static void     loadload();
  static void     storestore();
  static void     loadstore();
  static void     storeload();

  static void     acquire();
  static void     release();
  static void     fence();

  static jbyte    load_acquire(volatile jbyte*   p);
  static jshort   load_acquire(volatile jshort*  p);
  static jint     load_acquire(volatile jint*    p);
  static jlong    load_acquire(volatile jlong*   p);
  static jubyte   load_acquire(volatile jubyte*  p);
  static jushort  load_acquire(volatile jushort* p);
  static juint    load_acquire(volatile juint*   p);
  static julong   load_acquire(volatile julong*  p);
  static jfloat   load_acquire(volatile jfloat*  p);
  static jdouble  load_acquire(volatile jdouble* p);

  static intptr_t load_ptr_acquire(volatile intptr_t*   p);
  static void*    load_ptr_acquire(volatile void*       p);
  static void*    load_ptr_acquire(const volatile void* p);

  static void     release_store(volatile jbyte*   p, jbyte   v);
  static void     release_store(volatile jshort*  p, jshort  v);
  static void     release_store(volatile jint*    p, jint    v);
  static void     release_store(volatile jlong*   p, jlong   v);
  static void     release_store(volatile jubyte*  p, jubyte  v);
  static void     release_store(volatile jushort* p, jushort v);
  static void     release_store(volatile juint*   p, juint   v);
  static void     release_store(volatile julong*  p, julong  v);
  static void     release_store(volatile jfloat*  p, jfloat  v);
  static void     release_store(volatile jdouble* p, jdouble v);

  static void     release_store_ptr(volatile intptr_t* p, intptr_t v);
  static void     release_store_ptr(volatile void*     p, void*    v);

  static void     store_fence(jbyte*   p, jbyte   v);
  static void     store_fence(jshort*  p, jshort  v);
  static void     store_fence(jint*    p, jint    v);
  static void     store_fence(jlong*   p, jlong   v);
  static void     store_fence(jubyte*  p, jubyte  v);
  static void     store_fence(jushort* p, jushort v);
  static void     store_fence(juint*   p, juint   v);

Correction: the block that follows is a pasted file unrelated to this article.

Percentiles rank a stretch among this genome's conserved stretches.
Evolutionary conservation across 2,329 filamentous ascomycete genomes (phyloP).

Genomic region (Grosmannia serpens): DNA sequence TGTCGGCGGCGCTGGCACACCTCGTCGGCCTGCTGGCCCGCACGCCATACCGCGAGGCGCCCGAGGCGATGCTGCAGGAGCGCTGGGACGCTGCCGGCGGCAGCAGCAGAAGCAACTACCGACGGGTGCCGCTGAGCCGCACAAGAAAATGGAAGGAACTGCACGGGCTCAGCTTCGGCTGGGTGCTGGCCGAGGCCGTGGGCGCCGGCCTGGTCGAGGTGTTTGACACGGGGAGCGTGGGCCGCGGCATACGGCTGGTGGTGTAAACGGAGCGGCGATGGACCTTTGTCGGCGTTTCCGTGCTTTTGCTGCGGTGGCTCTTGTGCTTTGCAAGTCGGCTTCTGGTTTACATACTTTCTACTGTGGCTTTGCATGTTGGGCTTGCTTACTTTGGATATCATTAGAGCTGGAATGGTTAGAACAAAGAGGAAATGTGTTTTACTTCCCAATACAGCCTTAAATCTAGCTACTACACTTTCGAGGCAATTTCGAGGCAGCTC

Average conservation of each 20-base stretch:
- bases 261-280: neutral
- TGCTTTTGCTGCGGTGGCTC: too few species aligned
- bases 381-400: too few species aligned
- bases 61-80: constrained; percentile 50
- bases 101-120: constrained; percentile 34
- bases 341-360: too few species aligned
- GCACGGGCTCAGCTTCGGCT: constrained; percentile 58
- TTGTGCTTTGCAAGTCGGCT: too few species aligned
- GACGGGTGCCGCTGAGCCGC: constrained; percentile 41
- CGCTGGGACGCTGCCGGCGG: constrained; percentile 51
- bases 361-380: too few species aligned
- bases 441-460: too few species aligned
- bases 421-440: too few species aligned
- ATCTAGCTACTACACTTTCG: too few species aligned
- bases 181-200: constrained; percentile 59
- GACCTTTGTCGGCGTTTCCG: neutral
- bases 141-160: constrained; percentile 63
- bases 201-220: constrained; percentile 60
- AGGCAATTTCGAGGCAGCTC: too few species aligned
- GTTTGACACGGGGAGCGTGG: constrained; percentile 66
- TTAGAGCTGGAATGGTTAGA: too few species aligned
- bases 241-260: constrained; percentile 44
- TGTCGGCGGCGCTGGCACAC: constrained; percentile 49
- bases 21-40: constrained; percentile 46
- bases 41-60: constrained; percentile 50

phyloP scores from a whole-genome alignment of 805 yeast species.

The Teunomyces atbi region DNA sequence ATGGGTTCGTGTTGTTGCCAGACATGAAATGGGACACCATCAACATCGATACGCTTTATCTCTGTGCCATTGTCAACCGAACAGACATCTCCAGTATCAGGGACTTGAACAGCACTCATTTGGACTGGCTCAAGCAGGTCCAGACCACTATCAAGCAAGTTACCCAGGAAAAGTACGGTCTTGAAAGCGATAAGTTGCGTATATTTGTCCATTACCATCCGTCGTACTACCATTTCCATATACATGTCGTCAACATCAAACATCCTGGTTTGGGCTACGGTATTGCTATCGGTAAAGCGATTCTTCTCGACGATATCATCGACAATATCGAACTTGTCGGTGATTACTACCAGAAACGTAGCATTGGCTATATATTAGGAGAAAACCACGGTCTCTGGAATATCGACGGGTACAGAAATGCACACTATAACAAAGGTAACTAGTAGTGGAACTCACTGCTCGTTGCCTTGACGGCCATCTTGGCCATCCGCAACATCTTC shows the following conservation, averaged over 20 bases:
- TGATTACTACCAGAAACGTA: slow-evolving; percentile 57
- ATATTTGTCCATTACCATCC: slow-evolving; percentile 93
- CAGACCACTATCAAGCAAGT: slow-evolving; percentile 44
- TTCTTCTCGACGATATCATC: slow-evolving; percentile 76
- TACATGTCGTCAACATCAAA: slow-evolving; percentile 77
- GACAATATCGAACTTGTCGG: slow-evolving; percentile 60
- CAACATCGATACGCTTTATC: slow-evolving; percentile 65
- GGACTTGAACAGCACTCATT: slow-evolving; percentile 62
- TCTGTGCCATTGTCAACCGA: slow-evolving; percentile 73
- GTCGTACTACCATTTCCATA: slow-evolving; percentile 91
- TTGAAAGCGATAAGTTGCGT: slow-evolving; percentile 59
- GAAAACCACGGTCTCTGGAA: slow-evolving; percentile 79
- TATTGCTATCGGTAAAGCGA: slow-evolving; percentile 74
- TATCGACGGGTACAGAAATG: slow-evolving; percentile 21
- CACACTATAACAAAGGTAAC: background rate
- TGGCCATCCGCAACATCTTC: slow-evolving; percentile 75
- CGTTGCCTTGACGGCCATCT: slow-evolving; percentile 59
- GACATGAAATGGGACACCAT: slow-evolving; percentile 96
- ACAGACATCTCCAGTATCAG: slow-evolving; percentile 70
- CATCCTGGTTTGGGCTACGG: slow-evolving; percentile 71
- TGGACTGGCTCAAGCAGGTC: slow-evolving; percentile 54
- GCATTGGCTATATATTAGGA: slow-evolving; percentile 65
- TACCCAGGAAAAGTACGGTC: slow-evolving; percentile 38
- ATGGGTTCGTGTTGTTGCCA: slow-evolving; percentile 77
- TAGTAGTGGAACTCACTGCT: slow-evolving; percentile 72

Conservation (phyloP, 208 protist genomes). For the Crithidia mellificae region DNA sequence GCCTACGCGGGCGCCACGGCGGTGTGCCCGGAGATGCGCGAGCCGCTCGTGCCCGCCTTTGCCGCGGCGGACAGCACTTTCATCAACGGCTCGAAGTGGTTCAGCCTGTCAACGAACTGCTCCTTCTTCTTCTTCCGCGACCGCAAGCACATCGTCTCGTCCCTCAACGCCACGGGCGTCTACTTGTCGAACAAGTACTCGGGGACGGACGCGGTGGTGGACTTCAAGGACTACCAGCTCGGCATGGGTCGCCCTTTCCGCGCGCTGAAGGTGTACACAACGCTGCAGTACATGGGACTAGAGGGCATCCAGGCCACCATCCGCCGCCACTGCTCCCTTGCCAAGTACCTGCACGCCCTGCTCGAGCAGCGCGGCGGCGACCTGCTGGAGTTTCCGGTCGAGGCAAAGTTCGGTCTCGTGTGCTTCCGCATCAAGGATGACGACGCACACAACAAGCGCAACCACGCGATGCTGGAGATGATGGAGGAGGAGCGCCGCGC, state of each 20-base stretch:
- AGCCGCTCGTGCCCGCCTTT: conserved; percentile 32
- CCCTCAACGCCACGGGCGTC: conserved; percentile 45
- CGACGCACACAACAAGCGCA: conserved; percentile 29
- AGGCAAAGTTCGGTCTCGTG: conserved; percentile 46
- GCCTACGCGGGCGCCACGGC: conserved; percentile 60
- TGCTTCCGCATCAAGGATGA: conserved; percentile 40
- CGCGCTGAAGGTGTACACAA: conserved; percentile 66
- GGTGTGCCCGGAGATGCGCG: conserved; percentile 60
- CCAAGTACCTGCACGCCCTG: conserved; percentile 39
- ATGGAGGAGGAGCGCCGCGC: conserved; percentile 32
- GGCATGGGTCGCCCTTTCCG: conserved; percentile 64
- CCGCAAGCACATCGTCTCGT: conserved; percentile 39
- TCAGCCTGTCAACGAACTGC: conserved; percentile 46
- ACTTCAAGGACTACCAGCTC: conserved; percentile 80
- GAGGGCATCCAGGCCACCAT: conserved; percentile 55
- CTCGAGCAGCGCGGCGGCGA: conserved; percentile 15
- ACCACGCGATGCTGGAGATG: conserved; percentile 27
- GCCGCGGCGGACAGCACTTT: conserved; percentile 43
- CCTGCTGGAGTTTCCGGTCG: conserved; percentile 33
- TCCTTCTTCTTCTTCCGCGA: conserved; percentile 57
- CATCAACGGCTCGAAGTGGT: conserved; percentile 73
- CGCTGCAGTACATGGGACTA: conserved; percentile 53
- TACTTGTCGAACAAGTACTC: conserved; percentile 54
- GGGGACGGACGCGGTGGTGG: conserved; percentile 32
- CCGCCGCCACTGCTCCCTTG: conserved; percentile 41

static void     store_fence(julong*  p, julong  v);
  static void     store_fence(jfloat*  p, jfloat  v);
  static void     store_fence(jdouble* p, jdouble v);

  static void     store_ptr_fence(intptr_t* p, intptr_t v);
  static void     store_ptr_fence(void**    p, void*    v);

  static void     release_store_fence(volatile jbyte*   p, jbyte   v);
  static void     release_store_fence(volatile jshort*  p, jshort  v);
  static void     release_store_fence(volatile jint*    p, jint    v);
  static void     release_store_fence(volatile jlong*   p, jlong   v);
  static void     release_store_fence(volatile jubyte*  p, jubyte  v);
  static void     release_store_fence(volatile jushort* p, jushort v);
  static void     release_store_fence(volatile juint*   p, juint   v);
  static void     release_store_fence(volatile julong*  p, julong  v);
  static void     release_store_fence(volatile jfloat*  p, jfloat  v);
  static void     release_store_fence(volatile jdouble* p, jdouble v);

  static void     release_store_ptr_fence(volatile intptr_t* p, intptr_t v);
  static void     release_store_ptr_fence(volatile void*     p, void*    v);

  // In order to force a memory access, implementations may
  // need a volatile externally visible dummy variable.
  static volatile intptr_t dummy;

 private:
  // This is a helper that invokes the StubRoutines::fence_entry()
  // routine if it exists, It should only be used by platforms that
  // don't another way to do the inline eassembly.
  static void StubRoutines_fence();
};